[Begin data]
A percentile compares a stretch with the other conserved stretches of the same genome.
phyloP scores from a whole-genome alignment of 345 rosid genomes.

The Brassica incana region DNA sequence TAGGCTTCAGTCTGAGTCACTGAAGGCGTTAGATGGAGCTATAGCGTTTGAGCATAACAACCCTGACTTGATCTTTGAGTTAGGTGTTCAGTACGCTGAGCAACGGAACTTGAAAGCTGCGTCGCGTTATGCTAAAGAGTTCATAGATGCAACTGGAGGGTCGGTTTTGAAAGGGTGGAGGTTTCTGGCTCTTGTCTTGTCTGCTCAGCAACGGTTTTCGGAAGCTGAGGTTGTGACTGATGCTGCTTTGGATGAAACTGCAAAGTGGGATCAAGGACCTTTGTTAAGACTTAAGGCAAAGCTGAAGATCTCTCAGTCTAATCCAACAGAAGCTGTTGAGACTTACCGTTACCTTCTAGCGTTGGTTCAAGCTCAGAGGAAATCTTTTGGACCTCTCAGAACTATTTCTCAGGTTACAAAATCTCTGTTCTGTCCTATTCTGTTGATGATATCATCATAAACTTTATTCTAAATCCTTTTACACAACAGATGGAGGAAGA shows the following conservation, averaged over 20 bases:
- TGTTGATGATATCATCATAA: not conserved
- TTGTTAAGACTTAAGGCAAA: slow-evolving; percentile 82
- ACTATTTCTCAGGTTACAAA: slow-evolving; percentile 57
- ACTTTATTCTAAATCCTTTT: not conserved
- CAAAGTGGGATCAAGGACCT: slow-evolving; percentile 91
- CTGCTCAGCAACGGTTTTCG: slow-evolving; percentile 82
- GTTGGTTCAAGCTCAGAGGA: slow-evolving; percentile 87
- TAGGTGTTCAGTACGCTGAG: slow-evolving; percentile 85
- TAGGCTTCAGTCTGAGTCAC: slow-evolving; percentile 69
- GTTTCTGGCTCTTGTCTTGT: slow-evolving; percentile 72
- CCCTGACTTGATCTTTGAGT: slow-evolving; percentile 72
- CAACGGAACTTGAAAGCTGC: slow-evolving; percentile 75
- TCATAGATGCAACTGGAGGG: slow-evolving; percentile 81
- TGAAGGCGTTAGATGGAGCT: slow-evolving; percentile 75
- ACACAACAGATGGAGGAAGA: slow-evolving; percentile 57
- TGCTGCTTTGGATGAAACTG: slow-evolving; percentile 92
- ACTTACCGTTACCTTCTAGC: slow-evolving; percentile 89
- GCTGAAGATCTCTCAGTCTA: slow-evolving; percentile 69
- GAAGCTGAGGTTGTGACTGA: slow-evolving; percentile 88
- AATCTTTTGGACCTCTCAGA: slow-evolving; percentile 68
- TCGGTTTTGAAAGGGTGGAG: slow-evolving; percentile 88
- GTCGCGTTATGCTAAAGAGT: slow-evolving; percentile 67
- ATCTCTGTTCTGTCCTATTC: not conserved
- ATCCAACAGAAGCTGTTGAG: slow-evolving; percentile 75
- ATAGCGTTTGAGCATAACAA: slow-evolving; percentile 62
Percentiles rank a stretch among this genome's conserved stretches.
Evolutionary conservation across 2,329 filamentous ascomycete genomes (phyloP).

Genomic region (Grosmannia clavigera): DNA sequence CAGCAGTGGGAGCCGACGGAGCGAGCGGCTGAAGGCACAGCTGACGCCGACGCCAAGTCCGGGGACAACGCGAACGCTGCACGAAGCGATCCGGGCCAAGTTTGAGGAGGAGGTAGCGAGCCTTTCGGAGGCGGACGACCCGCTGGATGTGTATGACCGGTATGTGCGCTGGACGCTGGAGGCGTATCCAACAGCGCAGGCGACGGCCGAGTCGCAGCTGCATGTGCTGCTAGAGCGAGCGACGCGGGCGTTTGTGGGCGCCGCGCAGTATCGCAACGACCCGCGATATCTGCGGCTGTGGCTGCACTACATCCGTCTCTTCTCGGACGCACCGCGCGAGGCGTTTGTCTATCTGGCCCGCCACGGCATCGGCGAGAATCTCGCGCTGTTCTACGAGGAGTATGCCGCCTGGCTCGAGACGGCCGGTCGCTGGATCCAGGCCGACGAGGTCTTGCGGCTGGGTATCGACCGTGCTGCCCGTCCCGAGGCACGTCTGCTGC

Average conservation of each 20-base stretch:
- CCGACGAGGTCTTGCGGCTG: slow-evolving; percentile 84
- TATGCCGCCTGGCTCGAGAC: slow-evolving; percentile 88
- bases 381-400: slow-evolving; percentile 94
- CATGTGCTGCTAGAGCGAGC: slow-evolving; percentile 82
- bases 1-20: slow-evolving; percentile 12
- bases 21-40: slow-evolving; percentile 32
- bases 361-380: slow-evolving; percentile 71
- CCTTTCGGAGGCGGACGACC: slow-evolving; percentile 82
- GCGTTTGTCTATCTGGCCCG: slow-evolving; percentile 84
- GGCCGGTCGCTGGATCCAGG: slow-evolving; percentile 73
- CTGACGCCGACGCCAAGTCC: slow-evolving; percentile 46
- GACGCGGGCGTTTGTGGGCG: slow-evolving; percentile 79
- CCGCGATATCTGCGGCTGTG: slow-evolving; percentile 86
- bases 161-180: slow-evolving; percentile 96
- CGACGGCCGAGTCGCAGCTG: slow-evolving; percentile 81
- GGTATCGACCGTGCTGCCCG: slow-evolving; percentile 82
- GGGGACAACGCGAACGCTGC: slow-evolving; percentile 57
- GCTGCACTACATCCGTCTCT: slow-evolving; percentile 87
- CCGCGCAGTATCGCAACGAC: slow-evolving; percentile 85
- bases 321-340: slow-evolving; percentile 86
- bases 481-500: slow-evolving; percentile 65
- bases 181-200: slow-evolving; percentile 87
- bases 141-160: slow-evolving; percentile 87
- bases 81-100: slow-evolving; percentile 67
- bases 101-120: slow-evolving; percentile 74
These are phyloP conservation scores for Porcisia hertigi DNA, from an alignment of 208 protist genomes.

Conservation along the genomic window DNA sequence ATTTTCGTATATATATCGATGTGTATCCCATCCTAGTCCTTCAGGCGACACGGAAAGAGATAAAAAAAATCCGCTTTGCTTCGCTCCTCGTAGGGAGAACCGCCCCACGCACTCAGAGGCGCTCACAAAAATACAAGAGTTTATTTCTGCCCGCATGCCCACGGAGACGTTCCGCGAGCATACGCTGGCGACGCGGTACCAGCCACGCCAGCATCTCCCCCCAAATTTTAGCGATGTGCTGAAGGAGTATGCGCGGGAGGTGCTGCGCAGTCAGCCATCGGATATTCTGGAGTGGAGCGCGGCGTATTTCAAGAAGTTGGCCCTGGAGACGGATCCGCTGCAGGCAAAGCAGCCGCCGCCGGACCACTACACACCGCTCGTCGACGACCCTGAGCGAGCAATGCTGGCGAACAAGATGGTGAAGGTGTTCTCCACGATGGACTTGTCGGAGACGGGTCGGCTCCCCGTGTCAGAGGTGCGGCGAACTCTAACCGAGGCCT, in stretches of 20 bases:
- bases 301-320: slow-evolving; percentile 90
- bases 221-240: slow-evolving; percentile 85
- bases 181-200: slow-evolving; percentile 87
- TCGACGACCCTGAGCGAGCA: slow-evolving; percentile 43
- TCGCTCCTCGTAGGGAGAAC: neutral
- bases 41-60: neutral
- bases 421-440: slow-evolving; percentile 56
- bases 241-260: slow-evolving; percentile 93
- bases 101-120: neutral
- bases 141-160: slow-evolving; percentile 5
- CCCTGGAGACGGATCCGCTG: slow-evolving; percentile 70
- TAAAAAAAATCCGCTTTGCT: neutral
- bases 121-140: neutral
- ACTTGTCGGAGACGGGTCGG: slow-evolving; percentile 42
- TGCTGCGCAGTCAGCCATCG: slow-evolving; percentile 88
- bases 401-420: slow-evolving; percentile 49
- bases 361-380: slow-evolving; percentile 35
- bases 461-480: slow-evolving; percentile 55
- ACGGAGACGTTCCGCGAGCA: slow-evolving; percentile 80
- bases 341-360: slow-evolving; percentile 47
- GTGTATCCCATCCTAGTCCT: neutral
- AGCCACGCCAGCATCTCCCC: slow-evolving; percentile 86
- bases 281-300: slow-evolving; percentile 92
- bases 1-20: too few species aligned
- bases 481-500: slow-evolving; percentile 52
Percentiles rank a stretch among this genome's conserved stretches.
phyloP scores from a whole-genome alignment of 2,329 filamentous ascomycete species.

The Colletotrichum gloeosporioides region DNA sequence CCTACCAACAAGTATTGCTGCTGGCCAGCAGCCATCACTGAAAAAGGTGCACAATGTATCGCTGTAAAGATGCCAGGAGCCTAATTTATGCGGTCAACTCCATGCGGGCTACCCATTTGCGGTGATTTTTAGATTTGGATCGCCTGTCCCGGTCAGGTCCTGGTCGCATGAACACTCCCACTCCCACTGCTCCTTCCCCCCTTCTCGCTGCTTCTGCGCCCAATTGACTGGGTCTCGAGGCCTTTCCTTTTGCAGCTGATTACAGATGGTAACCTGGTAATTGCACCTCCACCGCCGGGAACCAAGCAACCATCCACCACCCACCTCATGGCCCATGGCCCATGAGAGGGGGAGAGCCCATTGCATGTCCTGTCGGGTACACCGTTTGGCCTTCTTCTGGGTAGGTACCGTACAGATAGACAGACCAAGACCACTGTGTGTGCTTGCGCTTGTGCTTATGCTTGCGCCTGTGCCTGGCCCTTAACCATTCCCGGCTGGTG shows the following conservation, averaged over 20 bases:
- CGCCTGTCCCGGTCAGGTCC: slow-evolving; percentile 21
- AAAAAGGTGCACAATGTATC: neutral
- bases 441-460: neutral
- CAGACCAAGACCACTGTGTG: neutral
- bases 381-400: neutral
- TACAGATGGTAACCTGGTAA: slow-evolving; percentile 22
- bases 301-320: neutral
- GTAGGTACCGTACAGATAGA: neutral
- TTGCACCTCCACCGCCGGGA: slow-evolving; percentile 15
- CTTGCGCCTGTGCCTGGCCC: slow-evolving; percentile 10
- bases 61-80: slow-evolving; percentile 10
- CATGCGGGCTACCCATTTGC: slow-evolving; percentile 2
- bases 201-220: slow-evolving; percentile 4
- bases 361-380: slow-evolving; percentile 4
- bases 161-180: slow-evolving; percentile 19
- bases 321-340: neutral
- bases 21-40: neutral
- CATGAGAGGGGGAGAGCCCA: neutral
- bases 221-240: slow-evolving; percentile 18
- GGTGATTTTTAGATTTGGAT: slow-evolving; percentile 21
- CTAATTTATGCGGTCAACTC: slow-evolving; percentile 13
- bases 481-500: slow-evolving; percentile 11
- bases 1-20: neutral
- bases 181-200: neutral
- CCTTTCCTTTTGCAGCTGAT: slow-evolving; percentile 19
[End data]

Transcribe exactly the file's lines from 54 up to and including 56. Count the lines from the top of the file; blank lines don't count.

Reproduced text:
- bases 181-200: slow-evolving; percentile 87
- bases 141-160: slow-evolving; percentile 87
- bases 81-100: slow-evolving; percentile 67